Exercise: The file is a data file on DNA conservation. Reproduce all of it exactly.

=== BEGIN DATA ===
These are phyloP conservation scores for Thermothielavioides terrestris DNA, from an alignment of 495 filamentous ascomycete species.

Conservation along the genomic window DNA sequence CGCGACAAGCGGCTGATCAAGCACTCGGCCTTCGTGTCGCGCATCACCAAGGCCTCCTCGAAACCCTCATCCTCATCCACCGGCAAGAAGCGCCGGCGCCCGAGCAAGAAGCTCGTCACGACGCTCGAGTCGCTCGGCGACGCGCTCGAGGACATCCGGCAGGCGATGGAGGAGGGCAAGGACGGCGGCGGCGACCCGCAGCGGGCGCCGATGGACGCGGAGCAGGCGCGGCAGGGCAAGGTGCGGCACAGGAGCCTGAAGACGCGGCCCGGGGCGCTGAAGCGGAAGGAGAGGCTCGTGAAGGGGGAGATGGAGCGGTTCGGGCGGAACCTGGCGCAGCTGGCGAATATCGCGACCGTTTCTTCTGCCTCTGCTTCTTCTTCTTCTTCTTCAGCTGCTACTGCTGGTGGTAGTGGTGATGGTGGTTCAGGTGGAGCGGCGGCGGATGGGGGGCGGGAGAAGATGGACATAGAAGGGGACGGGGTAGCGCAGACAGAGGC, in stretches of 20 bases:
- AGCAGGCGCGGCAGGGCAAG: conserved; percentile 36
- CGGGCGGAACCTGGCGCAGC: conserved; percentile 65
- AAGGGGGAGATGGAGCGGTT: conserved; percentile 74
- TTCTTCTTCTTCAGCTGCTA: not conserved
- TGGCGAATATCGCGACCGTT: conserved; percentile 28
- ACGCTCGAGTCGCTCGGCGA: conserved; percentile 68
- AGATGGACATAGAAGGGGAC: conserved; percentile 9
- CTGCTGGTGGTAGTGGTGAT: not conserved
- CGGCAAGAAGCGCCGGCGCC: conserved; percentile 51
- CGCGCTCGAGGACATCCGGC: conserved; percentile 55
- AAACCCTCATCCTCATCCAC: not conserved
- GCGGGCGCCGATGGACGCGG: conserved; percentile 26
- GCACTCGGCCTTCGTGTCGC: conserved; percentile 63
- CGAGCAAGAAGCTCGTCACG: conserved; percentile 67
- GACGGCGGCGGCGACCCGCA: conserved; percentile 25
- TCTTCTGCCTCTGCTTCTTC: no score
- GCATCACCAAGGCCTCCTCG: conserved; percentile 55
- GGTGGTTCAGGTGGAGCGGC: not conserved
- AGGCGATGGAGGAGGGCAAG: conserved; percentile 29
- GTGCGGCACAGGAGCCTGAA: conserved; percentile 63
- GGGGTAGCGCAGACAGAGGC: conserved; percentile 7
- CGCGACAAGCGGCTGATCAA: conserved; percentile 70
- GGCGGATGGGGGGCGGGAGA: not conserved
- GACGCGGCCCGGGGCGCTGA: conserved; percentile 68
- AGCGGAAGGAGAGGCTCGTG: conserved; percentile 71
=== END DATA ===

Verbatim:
These are phyloP conservation scores for Thermothielavioides terrestris DNA, from an alignment of 495 filamentous ascomycete species.

Conservation along the genomic window DNA sequence CGCGACAAGCGGCTGATCAAGCACTCGGCCTTCGTGTCGCGCATCACCAAGGCCTCCTCGAAACCCTCATCCTCATCCACCGGCAAGAAGCGCCGGCGCCCGAGCAAGAAGCTCGTCACGACGCTCGAGTCGCTCGGCGACGCGCTCGAGGACATCCGGCAGGCGATGGAGGAGGGCAAGGACGGCGGCGGCGACCCGCAGCGGGCGCCGATGGACGCGGAGCAGGCGCGGCAGGGCAAGGTGCGGCACAGGAGCCTGAAGACGCGGCCCGGGGCGCTGAAGCGGAAGGAGAGGCTCGTGAAGGGGGAGATGGAGCGGTTCGGGCGGAACCTGGCGCAGCTGGCGAATATCGCGACCGTTTCTTCTGCCTCTGCTTCTTCTTCTTCTTCTTCAGCTGCTACTGCTGGTGGTAGTGGTGATGGTGGTTCAGGTGGAGCGGCGGCGGATGGGGGGCGGGAGAAGATGGACATAGAAGGGGACGGGGTAGCGCAGACAGAGGC, in stretches of 20 bases:
- AGCAGGCGCGGCAGGGCAAG: conserved; percentile 36
- CGGGCGGAACCTGGCGCAGC: conserved; percentile 65
- AAGGGGGAGATGGAGCGGTT: conserved; percentile 74
- TTCTTCTTCTTCAGCTGCTA: not conserved
- TGGCGAATATCGCGACCGTT: conserved; percentile 28
- ACGCTCGAGTCGCTCGGCGA: conserved; percentile 68
- AGATGGACATAGAAGGGGAC: conserved; percentile 9
- CTGCTGGTGGTAGTGGTGAT: not conserved
- CGGCAAGAAGCGCCGGCGCC: conserved; percentile 51
- CGCGCTCGAGGACATCCGGC: conserved; percentile 55
- AAACCCTCATCCTCATCCAC: not conserved
- GCGGGCGCCGATGGACGCGG: conserved; percentile 26
- GCACTCGGCCTTCGTGTCGC: conserved; percentile 63
- CGAGCAAGAAGCTCGTCACG: conserved; percentile 67
- GACGGCGGCGGCGACCCGCA: conserved; percentile 25
- TCTTCTGCCTCTGCTTCTTC: no score
- GCATCACCAAGGCCTCCTCG: conserved; percentile 55
- GGTGGTTCAGGTGGAGCGGC: not conserved
- AGGCGATGGAGGAGGGCAAG: conserved; percentile 29
- GTGCGGCACAGGAGCCTGAA: conserved; percentile 63
- GGGGTAGCGCAGACAGAGGC: conserved; percentile 7
- CGCGACAAGCGGCTGATCAA: conserved; percentile 70
- GGCGGATGGGGGGCGGGAGA: not conserved
- GACGCGGCCCGGGGCGCTGA: conserved; percentile 68
- AGCGGAAGGAGAGGCTCGTG: conserved; percentile 71